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  1. Cloud Config File Downloads
  2. Introduction
  3. Creating a Template
  4. Summary

Cloud Config File Downloads

Introduction

Welcome to the DevOps Library! This is Samantha, and in today’s episode we’re going to cover how to use Jenkins templates. Unfortunately, the template plugin itself IS only available to Jenkins enterprise users, but if that’s an option for you it does make it much easier to simplify Jenkins job creation.

One common use case is when you have a bunch of nearly identical jobs with a couple of minor differences. Let’s say one day you need to modify something on all of them. Normally you’d have to edit each job individually, but if they were built using the same template, you could simply modify it and every job, builder, or folder based on the template would update instantly!

In some cases Jenkins Job builder is a better option, but the template plugin excels if your goal is to make it easier to create jobs. You can also look at it as a way to implement new functionality that would typically require writing a plugin, but without the need to do any actual coding.

Don’t worry, by the end of this lesson you’ll know how to do that and more, but first we’d like to give a quick shout out to Hired.com for being kind enough to sponsor our Jenkins course.

Creating a Template

Ok, back to our tutorial. First, let’s create a new build step template for downloading files. Click “New Item”, type “Download” for the name, then select “Builder Template” for the item type. Now go ahead and click “ok” to bring up the template configuration page.

Before we do anything, let’s think about what we want our template to do. Since this is a “builder template”, it’s going to show up on the list of builders of any freestyle jobs we set up, right along with “Execute shell script” and all the other standard Jenkins builders. For this template, let’s make a build step that downloads a file to our workspace when given a URL.

It’s actually really easy to configure. First, let’s add an attribute with an id of “url”.

An easy way to think of an attribute is as a template parameter.

We’ll stick with “Text-field” for the type, then feel free to add an inline help description if you’d like.

Next, we need to configure the transformer, which is used to tell Jenkins how our builder works. If you’re comfortable with groovy, you can do just about anything you’d like here, but for our example we’ll go with a generated shell script.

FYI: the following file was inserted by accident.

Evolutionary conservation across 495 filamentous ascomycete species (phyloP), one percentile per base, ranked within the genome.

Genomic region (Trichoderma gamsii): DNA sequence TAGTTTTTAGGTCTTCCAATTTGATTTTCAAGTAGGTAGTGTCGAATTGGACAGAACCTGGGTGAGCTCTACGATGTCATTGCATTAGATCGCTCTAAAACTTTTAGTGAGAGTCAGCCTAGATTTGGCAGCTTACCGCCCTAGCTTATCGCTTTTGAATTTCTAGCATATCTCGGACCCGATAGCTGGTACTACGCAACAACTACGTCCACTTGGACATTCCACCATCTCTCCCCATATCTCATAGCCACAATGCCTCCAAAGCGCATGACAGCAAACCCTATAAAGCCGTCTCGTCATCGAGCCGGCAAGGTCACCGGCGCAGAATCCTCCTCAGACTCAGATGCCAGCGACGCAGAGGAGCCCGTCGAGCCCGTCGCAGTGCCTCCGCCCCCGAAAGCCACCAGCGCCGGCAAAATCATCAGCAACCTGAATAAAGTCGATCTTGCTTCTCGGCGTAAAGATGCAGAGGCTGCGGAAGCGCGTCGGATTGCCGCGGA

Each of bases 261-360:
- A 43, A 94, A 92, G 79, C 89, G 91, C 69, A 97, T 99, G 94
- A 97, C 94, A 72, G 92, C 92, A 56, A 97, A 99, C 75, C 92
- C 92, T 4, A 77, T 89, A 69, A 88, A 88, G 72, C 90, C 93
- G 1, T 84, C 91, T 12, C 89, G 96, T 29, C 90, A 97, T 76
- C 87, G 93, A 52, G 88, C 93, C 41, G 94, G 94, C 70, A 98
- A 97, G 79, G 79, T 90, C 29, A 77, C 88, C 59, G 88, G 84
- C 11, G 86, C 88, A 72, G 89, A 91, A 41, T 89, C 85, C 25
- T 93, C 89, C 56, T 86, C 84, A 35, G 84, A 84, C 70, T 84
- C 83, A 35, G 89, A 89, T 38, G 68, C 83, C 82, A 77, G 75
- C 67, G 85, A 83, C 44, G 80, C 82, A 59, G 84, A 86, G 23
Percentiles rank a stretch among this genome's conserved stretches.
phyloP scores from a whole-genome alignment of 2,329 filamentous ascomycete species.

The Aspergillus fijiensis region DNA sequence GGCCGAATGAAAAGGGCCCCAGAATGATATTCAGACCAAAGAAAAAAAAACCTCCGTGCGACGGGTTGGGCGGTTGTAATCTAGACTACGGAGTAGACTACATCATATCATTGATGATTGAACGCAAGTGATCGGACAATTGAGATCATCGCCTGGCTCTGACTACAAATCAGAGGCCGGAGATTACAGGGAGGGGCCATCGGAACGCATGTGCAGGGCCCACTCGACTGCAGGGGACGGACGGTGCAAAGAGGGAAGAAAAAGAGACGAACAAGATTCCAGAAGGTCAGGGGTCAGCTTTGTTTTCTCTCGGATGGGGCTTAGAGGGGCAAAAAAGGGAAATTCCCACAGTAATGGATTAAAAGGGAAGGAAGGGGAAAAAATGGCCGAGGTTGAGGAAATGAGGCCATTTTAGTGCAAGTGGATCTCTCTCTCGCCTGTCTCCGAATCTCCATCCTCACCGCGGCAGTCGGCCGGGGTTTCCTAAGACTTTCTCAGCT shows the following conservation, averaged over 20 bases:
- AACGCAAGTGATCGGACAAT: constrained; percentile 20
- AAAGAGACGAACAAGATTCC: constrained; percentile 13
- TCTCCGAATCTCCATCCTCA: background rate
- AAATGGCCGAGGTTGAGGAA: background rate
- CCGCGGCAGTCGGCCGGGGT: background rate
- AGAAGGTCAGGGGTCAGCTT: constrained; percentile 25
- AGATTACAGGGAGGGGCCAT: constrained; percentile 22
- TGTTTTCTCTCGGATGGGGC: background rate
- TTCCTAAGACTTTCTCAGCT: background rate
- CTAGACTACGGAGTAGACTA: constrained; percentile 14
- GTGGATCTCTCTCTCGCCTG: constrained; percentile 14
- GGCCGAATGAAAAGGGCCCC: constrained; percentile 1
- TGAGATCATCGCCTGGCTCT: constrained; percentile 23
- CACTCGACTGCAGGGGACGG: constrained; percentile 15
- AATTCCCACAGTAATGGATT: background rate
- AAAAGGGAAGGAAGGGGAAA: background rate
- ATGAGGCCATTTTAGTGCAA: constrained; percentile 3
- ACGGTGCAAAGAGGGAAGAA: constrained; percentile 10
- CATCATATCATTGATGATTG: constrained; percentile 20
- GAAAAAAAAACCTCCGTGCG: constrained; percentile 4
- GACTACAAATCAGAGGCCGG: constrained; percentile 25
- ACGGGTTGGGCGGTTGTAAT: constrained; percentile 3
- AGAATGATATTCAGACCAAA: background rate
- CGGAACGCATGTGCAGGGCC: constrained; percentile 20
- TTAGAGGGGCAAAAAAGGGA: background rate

Attribute

Type: wget, followed by a dollar sign and the name of our attribute, URL. Since the script section is actually a groovy template, Jenkins will populate the URL in our transformer with the URL provided by the user in the attribute. Pretty cool huh? Alright, go ahead and save the template, it’s time to try it out!

Create a new item again, but this time name it whatever you’d like, and select “Freestyle project” for the type. Click ok, then scroll down to the bottom until you see “Add Build Step”. Look at the dropdown, there’s our new build step we just created! Feel free to type any URL that you’d like then run the job. Pretty cool huh?

Summary

While I know our example was pretty simple, keep in mind you’re not limited to templating build steps. You can create auxiliary templates for creating nested attribute structures, publisher templates, or even an entire job template.

As we mentioned earlier, one of the best things about using templates is that any time you modify one, it’ll automatically update anything else built off of it. For example, let’s say you create a job template for testing… a Chef cookbook. A few months later the team wants to add a new linter to every cookbook testing job. In this example, we only have to modify a single template and we’re done, making it super easy to maintain large Jenkins environments as well as being able to share best practices between jobs.

Hopefully this lesson has helped you understand when and why the template plugin can be helpful, thank you so much for watching!


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